My second hard lesson came this morning. Read up and learn from my mistake. After refilling the tank on a humidifier, make sure that lid seal thing really is clicked in place tightly before turning it over to place it back on the unit. SPLASH! An entire gallon of water on the bedroom carpet! I saturated three bath towels sopping it up and then still had to run a fan on it. I measured once and cut twice, costing myself time and annoyance.

The worst part is, I can’t think up any excuses or anyone to blame but myself. That’s the hardest lesson of all.

My Fraught Relationship With Gratitude

Photo by RODNAE Productions on

Thanksgiving is upon us, and I find myself pondering the potential risks of being *too* grateful. Don’t worry. This isn’t heading into any kind of preachy sanctimony about how you have to do even gratitude in the exact right way or it’s wrong.

I do find a lot of value in gratitude, and have even written on this blog before about some of my practices. But like many other things in my life, it’s a subject about which I can overthink and also be irrational. See, I have a superstition my logical mind can’t seem to shake, and that is the law of non-mentionables. It goes like this. As soon as you mention something, if it’s bad it happens, and if it’s good it goes away. Everyone knows you don’t talk about it when your baseball team’s pitcher has thrown seven no-hit innings. Say the fact out loud and you’ve guaranteed it won’t last through nine. That jinx is on you. Likewise, don’t dare to utter hopes for an injury-free season for the best players. You might as well just summon the injury demon already.

This law was reinforced in my mind by a cursed Buick Skylark I owned in my young adult years. I had driven it for about six months with nary a problem until the day I told a friend, as I was getting into the driver’s seat, “This has been a really good car for me.” Then it wouldn’t start when I turned the key. On a road trip a couple of years after this incident, I made the mistake of saying out loud, “The Skylark’s done really well on this trip.” I kid you not, only two minutes later a loud thump sounded under the hood and the headlights started to dim. It was a broken belt, of course. It was as if that car was sent into my life to teach me a very specific lesson about keeping my yap shut and not looking good fortune directly in the face.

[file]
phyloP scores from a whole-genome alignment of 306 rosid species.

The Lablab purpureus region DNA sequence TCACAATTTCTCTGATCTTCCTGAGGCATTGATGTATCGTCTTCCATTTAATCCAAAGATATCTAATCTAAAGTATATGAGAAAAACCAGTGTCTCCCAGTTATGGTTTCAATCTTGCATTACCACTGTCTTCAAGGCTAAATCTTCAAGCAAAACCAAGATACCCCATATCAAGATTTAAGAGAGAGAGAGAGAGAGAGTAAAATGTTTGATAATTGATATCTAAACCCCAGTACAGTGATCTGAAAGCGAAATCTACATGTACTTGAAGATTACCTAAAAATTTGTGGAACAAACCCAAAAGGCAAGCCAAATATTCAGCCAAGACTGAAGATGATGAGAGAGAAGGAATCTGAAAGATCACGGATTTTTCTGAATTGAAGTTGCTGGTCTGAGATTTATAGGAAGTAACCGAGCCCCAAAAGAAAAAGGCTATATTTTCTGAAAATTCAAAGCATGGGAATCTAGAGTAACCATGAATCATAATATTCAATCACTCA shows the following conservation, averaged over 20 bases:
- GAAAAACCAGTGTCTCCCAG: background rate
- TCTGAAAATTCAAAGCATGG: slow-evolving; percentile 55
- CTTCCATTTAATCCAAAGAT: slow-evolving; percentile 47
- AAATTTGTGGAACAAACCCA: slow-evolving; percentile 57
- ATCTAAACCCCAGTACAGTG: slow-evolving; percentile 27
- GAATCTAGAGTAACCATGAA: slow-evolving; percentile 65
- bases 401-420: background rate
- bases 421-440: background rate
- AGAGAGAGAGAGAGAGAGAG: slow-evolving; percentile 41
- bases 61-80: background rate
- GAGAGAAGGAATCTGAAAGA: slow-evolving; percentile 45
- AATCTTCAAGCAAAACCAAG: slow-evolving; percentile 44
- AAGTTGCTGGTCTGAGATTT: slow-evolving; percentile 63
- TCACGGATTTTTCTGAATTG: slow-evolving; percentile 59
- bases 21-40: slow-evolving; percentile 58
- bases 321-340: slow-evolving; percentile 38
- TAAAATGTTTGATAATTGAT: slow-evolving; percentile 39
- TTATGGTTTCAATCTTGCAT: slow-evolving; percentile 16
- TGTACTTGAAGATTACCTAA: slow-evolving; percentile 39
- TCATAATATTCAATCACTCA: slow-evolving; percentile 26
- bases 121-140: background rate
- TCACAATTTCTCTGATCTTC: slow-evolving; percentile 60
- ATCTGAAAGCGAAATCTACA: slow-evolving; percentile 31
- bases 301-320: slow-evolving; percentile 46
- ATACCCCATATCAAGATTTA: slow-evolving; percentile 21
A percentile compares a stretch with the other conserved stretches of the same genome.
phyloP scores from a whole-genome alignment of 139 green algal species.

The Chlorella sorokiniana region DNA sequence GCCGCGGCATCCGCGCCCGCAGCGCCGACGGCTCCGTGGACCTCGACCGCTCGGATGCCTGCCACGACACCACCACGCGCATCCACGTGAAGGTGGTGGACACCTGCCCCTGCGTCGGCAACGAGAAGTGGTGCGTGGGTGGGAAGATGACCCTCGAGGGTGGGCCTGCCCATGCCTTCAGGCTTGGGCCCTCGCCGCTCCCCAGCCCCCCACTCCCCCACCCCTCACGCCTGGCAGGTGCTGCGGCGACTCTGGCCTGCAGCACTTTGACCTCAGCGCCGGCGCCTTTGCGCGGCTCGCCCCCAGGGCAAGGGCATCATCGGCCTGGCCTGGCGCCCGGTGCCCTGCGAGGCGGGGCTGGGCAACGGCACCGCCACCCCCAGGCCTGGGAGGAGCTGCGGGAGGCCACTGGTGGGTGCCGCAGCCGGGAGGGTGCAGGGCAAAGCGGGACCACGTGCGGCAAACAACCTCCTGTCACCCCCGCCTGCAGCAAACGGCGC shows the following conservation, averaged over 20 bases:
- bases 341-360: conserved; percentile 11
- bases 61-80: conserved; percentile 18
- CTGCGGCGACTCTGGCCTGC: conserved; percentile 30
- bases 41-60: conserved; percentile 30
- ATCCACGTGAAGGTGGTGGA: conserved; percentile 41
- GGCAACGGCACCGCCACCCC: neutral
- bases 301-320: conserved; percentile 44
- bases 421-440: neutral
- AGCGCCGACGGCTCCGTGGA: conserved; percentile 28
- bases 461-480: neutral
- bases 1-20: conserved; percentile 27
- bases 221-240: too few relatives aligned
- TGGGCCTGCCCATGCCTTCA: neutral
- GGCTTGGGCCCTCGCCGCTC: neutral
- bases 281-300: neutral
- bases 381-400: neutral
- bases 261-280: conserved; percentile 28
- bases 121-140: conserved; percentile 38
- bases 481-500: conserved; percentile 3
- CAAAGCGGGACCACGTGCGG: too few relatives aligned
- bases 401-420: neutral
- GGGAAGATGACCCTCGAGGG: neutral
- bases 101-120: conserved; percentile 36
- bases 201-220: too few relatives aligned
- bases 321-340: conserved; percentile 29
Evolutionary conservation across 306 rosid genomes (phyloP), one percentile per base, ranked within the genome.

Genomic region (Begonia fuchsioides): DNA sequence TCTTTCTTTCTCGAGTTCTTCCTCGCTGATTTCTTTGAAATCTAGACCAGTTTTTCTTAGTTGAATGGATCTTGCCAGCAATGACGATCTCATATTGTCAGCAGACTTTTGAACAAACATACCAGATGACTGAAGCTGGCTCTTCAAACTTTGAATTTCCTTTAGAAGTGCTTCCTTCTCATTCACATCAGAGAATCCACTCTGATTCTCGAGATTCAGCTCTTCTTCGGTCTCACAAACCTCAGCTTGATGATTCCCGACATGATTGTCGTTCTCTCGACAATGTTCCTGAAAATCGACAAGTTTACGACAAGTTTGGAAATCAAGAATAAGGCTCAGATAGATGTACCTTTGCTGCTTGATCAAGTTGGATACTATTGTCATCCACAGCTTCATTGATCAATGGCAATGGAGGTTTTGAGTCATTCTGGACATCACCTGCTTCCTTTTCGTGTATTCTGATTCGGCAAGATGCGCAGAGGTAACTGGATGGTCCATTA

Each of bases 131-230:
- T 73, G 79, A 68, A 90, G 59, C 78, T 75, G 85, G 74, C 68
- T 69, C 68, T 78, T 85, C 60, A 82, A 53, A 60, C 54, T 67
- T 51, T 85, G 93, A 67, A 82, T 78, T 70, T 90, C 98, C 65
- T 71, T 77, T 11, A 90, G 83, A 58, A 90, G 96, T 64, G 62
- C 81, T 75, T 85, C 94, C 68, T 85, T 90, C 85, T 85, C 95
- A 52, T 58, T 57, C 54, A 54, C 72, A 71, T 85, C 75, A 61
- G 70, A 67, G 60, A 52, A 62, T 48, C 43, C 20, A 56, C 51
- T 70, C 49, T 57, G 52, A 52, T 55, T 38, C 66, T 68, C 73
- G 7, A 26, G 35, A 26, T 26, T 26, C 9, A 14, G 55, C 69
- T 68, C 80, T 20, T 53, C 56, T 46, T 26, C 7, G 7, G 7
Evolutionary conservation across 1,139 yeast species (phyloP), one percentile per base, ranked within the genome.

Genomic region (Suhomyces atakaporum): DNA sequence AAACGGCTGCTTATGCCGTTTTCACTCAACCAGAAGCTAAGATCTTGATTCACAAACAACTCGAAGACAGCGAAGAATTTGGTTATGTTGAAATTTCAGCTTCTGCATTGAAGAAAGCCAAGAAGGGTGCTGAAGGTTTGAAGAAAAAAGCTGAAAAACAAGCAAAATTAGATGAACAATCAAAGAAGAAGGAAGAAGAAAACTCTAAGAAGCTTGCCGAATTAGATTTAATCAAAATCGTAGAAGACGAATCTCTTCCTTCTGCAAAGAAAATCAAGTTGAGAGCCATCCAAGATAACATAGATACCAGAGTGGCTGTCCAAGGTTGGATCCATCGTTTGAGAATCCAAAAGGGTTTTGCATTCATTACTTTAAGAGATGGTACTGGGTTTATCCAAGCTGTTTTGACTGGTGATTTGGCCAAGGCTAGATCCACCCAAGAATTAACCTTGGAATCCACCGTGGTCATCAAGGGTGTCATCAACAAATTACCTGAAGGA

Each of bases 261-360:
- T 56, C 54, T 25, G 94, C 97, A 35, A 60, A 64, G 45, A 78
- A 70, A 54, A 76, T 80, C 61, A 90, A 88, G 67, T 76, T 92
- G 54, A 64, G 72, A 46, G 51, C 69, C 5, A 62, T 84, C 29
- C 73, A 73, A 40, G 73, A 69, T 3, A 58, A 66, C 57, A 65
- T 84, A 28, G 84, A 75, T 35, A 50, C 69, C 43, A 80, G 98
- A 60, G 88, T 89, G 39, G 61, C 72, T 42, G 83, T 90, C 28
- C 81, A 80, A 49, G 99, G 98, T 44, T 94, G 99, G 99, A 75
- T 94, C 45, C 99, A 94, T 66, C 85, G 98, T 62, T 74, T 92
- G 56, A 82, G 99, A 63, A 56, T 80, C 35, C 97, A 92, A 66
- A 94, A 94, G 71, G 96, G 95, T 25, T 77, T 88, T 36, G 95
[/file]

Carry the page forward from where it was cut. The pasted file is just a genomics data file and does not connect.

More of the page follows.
Anyway, I try not to be ungrateful. But I stop to consider exactly what it’s safe to express thanks for. Am I okay with the object of my gratitude disappearing in the immediate future? I’m (deep breath) thankful for my house because I’ve already gotten so many years out of it. Even if it’s destroyed tomorrow, it’s deposited enough in the blessing bank for me to cover the loss. That’s an example of how I try to safeguard myself.

I try not to let my superstition overpower me because I don’t want to be a sour, dour ingrate who can’t appreciate stuff. I suppose, according to my magical beliefs, never giving thanks would keep me safe-ish. But safe in an unpleasant and sparse spiritual bunker kind of way.

So I’m trying to be brave enough to notice the good. One practice I’ve implemented over the past year is to consciously increase the number of times I verbally express my appreciation of other people. I don’t fake it, ever. I only say it when I really mean it, but I’m making more of an effort to make sure folks know I don’t take them or their deeds for granted. It helps me, too, keep my perspective when it might be someone who perhaps occasionally grates on my nerves or pisses me off in some way. The fact that I’ve thanked them out loud on other occasions has given their good deeds a more firm anchor in my psyche, and thus provides some balance.